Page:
Imagine that you were in a
car accident that you did not cause. You would have to take the proper steps to prove
that the other driver was negligent in their behavior and pursue compensation
accordingly. While difficult, this is not an impossible task for an individual
to take on.
Now imagine that you were hurt in an accident caused by a
defective auto part, such as a
tire blowout or dangerous airbag. As the person who has been in sole possession of
your vehicle for quite some time before the incident, how can you prove
definitively that you were not the one who caused the product’s
defect? After all, it is not outside the realm of possibility that the
part had been tampered with or otherwise abused, intentionally or unintentionally.
The sheer volume of work conducted and expenses spent that would need
to go into that effort is unrealistic to expect from any one person. And
that is why, for most claims, the burden of proof is much more lenient.
Strict Liability in Defective Product Claims
personal injury claims centered on defective auto parts, and by extension all
dangerous consumer products, the manufacturer or seller of the part or product is held to a standard
known as strict liability. This means that someone hurt by their end product
can sue for damages
without necessarily proving negligence, as it is already assumed through other factors.
Strict liability applies when an auto part:
1.Is designed in such a way that it becomes unreasonably dangerous, either
immediately or through normal use and wear.
2.Causes an injury due to the defect while the product was being used normally.
3.Causes the injury without having been modified significantly.
In recent auto part defect news, Takata airbags in millions of vehicles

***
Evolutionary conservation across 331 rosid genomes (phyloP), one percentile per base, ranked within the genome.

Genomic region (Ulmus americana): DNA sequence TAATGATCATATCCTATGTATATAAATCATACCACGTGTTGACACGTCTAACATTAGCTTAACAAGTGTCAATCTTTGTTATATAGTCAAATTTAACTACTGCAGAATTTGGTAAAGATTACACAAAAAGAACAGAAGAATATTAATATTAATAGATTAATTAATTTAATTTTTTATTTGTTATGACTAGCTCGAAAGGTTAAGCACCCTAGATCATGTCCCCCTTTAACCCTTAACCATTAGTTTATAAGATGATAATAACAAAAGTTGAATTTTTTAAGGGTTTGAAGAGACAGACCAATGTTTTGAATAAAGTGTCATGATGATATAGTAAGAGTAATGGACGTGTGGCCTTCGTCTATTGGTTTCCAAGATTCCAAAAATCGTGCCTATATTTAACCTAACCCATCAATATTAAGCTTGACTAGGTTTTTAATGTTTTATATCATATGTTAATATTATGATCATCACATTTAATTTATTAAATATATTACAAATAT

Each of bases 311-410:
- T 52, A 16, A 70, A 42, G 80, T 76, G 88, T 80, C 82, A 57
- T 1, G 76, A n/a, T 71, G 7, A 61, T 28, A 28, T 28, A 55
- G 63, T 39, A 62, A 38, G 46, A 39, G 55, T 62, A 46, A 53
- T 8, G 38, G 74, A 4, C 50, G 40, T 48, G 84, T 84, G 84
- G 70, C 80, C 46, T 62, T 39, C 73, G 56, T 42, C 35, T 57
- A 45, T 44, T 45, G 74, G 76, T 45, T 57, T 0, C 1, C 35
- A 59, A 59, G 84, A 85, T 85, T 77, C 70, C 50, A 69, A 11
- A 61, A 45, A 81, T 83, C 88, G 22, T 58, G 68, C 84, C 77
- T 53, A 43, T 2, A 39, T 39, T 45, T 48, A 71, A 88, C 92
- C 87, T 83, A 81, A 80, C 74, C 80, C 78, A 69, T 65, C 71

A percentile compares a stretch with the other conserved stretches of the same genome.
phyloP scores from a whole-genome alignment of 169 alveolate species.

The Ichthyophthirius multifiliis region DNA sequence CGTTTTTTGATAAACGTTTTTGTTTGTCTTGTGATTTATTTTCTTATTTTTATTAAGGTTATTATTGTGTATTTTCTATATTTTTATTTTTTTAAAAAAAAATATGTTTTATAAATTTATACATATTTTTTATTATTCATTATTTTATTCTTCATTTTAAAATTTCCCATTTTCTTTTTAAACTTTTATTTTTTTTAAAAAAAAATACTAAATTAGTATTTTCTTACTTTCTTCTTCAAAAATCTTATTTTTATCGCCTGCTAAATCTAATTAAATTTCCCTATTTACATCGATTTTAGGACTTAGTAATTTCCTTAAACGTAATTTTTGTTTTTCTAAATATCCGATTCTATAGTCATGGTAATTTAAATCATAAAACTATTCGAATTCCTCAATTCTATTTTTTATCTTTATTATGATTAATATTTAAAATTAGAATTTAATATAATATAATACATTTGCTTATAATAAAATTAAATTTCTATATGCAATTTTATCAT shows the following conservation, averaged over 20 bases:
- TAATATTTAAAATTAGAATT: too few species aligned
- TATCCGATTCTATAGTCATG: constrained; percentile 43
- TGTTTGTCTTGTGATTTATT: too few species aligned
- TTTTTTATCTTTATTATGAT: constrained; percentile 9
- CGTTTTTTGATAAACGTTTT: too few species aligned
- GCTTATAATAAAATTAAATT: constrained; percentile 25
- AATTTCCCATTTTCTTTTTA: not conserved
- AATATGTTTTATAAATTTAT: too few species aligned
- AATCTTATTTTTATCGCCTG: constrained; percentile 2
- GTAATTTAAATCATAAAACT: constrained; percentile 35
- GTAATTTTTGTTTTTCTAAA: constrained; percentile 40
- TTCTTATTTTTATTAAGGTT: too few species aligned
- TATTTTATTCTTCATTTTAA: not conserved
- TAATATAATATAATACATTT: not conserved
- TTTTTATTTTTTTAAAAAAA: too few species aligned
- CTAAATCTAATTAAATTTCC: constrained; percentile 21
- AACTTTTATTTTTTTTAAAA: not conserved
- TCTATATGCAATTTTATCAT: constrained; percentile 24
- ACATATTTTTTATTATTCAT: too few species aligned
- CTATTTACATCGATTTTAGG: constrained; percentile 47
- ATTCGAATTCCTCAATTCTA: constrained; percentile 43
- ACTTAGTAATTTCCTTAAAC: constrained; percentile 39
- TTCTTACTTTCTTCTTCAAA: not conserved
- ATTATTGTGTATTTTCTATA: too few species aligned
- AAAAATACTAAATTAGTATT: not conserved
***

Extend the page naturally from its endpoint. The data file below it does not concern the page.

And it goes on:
were found to be unreasonably dangerous, and the case meets all three
criteria for strict liability. The airbags used a chemical compound that
became unstable in humid environments or slight impacts, could explode
violently to cause shrapnel to harm drivers and passengers, and would
do so without any signs of tampering.
Manufacturers Will Defend Themselves
Despite the widespread news stories of defective auto parts causing serious
injuries and even wrongful deaths, auto part manufacturers remain a stubborn
group. In recent news,
Audi openly disagreed with a court’s ruling that their car seats were
dangerous by design; the seats were intentionally designed to collapse
during a rear-end accident, which multiple reports and studies concluded
could cause severe injury to either the driver or any one sitting behind them. (CBS News has a full article
here.) Plaintiffs in such cases should always prepare their case for court,
as manufacturers of defective products are probably doing the same.
If you have been hurt in a car accident and you believe a defective auto
part is to blame, let Dean Law Firm know during a
free initial consultation. Our Midland personal injury attorney has 20+ years of legal and trial
experience he can use to empower your case while effectively challenging
the claims of the negligent party.
Dial (432) 214-8125 to learn more.